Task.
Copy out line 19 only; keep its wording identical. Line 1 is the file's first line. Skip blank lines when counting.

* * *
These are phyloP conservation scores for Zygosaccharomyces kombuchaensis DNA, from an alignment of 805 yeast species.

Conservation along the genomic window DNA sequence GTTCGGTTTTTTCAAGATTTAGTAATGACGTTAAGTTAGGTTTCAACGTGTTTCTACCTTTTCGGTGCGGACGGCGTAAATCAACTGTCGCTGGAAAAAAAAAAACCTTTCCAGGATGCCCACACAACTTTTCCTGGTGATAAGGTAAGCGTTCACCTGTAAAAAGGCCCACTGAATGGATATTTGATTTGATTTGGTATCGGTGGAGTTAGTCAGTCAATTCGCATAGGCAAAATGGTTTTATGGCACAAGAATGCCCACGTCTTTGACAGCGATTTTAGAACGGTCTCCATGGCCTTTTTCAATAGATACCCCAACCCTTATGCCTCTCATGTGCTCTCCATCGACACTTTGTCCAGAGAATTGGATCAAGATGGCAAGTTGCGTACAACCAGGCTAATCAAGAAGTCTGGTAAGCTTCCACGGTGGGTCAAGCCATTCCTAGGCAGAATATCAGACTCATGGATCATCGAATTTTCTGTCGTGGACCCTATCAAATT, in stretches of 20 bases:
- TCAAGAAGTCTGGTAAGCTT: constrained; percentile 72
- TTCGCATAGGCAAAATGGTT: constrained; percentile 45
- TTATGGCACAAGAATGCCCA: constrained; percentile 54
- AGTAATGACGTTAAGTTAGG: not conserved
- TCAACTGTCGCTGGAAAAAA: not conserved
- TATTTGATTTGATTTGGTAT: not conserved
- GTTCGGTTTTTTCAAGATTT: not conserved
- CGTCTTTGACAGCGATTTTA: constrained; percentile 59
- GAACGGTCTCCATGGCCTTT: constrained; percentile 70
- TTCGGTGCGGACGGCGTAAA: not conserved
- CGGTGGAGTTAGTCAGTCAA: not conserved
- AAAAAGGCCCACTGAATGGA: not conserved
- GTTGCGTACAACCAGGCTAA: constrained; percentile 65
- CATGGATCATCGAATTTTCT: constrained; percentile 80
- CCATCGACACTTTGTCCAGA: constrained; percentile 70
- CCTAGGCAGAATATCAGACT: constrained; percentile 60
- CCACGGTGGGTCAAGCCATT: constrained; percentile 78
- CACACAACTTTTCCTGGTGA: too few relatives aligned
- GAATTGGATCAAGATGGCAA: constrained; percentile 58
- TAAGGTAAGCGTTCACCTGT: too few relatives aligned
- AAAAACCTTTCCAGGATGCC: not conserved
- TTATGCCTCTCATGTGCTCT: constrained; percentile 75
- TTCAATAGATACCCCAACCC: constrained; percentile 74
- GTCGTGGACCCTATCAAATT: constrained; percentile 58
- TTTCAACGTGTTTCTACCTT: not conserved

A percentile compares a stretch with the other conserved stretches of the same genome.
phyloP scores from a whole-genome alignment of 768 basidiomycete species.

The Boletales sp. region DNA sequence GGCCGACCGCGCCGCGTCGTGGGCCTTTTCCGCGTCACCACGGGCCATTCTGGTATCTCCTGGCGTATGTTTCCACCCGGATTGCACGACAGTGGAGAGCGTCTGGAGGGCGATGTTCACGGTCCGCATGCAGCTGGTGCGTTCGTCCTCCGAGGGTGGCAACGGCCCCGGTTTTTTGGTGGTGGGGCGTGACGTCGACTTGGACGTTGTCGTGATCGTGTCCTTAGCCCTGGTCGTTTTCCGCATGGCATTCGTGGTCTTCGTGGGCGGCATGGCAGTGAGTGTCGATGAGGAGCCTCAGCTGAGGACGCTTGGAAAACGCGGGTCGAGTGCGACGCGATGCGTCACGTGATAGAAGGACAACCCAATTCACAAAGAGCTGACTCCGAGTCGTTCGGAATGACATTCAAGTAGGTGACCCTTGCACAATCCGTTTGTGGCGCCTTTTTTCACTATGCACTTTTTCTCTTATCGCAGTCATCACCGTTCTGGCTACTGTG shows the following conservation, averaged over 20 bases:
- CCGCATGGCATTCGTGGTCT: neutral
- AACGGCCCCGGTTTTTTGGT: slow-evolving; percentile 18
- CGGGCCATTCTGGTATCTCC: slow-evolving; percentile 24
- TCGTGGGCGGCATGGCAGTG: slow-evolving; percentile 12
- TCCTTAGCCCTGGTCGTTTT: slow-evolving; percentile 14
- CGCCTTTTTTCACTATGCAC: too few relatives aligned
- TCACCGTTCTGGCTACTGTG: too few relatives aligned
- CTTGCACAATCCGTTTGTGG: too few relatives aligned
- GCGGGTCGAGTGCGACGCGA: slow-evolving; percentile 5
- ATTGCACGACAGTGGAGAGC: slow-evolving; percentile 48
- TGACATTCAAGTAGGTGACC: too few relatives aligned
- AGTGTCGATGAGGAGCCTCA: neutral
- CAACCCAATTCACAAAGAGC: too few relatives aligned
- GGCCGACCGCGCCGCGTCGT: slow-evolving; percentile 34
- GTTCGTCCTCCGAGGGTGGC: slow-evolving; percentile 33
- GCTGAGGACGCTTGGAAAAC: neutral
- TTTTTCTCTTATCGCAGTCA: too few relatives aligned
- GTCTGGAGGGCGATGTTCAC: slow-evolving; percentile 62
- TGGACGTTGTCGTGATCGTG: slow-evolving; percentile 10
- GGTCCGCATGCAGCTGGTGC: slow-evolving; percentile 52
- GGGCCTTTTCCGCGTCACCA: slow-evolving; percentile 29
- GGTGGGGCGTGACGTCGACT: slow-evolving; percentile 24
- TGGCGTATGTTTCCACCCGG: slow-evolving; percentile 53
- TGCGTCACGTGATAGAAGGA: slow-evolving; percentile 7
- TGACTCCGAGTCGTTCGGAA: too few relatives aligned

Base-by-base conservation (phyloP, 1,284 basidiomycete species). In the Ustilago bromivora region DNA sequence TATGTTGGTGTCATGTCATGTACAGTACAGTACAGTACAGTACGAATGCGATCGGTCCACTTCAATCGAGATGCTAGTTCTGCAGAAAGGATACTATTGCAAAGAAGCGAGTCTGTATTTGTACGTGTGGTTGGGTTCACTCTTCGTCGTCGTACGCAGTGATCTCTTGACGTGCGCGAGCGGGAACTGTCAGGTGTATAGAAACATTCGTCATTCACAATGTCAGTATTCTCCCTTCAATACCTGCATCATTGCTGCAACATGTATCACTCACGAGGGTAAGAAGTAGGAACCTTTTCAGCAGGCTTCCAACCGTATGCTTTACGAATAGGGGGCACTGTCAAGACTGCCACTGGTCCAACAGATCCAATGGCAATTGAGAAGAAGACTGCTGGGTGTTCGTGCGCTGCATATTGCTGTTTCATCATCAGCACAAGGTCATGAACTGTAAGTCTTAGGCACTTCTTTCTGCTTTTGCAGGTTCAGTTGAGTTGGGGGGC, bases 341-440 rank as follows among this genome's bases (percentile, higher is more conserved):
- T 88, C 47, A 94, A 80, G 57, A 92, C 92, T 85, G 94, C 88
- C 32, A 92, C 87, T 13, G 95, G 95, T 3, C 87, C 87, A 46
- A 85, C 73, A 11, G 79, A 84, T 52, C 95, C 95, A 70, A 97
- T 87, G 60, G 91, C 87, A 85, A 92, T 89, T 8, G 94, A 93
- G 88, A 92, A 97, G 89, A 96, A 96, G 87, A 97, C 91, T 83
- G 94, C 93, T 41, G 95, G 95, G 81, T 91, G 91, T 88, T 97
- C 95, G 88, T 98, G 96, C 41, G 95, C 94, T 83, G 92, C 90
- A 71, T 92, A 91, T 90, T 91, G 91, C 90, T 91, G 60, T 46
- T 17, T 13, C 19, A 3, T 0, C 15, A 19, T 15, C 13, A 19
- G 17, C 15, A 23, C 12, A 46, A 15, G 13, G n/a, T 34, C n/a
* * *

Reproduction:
- CCACGGTGGGTCAAGCCATT: constrained; percentile 78